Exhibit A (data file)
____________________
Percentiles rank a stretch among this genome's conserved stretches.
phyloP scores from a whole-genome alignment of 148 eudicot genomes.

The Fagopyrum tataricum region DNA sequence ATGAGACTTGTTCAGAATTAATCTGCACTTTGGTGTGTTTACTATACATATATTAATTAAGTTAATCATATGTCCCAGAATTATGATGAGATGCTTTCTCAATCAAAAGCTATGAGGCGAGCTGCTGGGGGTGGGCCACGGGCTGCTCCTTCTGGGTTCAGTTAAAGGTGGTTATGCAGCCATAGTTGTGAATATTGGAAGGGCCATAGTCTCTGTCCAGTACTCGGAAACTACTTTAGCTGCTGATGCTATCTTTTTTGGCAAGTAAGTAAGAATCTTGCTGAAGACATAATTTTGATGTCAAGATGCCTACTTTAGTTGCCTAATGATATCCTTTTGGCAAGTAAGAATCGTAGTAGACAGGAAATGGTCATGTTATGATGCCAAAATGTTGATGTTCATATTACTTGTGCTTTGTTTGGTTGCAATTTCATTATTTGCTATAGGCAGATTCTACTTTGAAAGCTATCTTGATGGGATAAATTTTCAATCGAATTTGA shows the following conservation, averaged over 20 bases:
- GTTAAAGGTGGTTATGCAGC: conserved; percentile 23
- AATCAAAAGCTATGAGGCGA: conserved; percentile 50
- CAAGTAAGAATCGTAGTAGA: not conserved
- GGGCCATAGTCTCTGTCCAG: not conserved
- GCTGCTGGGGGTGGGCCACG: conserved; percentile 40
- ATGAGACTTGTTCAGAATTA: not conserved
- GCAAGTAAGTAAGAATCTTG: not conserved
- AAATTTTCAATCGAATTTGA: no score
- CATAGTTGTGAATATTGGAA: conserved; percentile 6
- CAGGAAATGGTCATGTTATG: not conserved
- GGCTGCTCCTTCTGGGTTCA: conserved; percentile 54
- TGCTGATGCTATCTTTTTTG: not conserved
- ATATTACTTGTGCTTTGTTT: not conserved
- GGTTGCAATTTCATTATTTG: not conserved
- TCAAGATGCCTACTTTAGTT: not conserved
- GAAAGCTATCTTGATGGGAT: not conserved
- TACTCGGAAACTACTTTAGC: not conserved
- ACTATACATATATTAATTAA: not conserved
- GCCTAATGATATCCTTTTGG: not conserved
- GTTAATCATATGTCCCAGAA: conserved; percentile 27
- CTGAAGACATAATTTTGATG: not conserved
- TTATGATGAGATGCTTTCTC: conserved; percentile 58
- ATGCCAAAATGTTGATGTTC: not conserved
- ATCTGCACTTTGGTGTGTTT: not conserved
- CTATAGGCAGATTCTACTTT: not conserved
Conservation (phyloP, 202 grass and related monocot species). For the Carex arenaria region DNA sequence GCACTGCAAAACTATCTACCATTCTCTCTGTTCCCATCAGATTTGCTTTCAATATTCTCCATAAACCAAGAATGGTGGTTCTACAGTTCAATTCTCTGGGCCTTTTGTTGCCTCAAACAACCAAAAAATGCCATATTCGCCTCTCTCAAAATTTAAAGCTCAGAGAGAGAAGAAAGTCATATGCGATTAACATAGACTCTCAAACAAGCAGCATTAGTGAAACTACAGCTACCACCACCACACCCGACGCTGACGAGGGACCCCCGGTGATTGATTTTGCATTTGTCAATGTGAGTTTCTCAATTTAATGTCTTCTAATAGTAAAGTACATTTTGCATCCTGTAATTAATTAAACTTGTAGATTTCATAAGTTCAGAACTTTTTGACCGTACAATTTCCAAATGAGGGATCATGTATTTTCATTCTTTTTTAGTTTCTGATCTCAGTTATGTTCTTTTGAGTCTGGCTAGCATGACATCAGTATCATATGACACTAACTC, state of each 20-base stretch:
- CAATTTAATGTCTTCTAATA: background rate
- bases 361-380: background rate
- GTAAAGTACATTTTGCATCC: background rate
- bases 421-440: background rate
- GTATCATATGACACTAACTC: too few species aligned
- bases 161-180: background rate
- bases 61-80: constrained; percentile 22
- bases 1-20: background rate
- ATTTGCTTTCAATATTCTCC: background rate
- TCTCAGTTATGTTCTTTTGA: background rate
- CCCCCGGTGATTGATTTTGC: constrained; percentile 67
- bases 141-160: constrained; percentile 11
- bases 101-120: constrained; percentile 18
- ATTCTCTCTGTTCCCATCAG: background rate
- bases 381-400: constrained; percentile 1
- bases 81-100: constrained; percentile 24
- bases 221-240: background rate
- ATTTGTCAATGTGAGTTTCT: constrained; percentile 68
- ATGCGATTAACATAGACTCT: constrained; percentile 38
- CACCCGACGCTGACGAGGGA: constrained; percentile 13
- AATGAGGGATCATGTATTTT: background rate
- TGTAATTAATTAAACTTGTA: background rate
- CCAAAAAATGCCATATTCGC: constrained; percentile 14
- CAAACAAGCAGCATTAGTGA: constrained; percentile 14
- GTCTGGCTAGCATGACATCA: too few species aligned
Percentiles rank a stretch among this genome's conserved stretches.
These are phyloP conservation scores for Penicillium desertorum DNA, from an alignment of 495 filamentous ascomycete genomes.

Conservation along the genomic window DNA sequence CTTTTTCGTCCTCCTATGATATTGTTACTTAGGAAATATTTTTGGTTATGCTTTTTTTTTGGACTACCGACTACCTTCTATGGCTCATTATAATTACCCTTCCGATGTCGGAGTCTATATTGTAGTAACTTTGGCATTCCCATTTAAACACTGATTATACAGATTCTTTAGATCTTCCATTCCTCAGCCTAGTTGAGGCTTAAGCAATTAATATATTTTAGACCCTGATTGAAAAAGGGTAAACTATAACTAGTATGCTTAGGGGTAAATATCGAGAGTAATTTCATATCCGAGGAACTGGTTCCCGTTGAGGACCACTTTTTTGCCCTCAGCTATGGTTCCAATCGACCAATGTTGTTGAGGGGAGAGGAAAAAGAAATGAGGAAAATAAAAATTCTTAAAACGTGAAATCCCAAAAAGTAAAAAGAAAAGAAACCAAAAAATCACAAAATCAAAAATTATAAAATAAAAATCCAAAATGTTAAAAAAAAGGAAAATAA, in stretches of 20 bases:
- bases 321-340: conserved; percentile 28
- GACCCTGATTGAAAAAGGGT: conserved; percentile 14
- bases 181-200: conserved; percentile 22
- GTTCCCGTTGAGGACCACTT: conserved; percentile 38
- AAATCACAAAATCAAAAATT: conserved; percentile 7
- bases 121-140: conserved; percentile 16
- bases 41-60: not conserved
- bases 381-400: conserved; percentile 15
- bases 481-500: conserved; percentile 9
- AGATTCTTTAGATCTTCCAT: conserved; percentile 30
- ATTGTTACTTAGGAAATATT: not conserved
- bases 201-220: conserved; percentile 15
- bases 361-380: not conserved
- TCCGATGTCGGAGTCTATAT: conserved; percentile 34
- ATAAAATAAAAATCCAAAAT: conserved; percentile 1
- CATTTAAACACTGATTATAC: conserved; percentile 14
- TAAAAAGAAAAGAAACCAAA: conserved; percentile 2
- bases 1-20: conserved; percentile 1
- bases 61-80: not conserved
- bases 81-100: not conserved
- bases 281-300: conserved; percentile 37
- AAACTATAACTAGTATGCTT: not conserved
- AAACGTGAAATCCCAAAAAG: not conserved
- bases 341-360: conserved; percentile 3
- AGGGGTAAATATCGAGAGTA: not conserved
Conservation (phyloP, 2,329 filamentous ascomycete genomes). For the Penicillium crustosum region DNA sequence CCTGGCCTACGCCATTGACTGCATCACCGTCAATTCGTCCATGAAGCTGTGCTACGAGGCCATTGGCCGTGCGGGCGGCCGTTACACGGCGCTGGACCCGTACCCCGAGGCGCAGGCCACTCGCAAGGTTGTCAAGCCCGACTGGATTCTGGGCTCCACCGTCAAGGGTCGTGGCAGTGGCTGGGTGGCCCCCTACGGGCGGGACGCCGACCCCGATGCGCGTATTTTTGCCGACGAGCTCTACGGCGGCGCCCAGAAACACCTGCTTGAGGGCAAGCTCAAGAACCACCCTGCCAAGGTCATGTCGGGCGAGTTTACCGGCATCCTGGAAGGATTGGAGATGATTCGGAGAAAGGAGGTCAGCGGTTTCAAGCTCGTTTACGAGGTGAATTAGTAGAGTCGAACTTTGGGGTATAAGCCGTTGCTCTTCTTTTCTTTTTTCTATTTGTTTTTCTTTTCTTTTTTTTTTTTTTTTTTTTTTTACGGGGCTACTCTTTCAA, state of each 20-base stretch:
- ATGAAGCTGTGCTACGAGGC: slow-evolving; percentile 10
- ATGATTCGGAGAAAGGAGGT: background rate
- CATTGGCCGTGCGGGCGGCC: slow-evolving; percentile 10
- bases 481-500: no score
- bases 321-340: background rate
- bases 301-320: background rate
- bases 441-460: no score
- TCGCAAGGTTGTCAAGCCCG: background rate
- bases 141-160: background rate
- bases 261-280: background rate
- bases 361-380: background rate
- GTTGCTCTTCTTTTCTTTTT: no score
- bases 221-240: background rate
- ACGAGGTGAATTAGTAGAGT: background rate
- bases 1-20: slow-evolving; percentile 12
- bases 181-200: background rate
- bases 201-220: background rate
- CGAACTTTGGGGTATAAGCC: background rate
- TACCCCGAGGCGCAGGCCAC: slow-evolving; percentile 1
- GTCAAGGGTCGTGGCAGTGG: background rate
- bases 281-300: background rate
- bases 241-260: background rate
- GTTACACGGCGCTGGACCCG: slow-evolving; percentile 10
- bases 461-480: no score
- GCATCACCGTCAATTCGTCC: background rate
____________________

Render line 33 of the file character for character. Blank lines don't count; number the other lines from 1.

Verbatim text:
- bases 421-440: background rate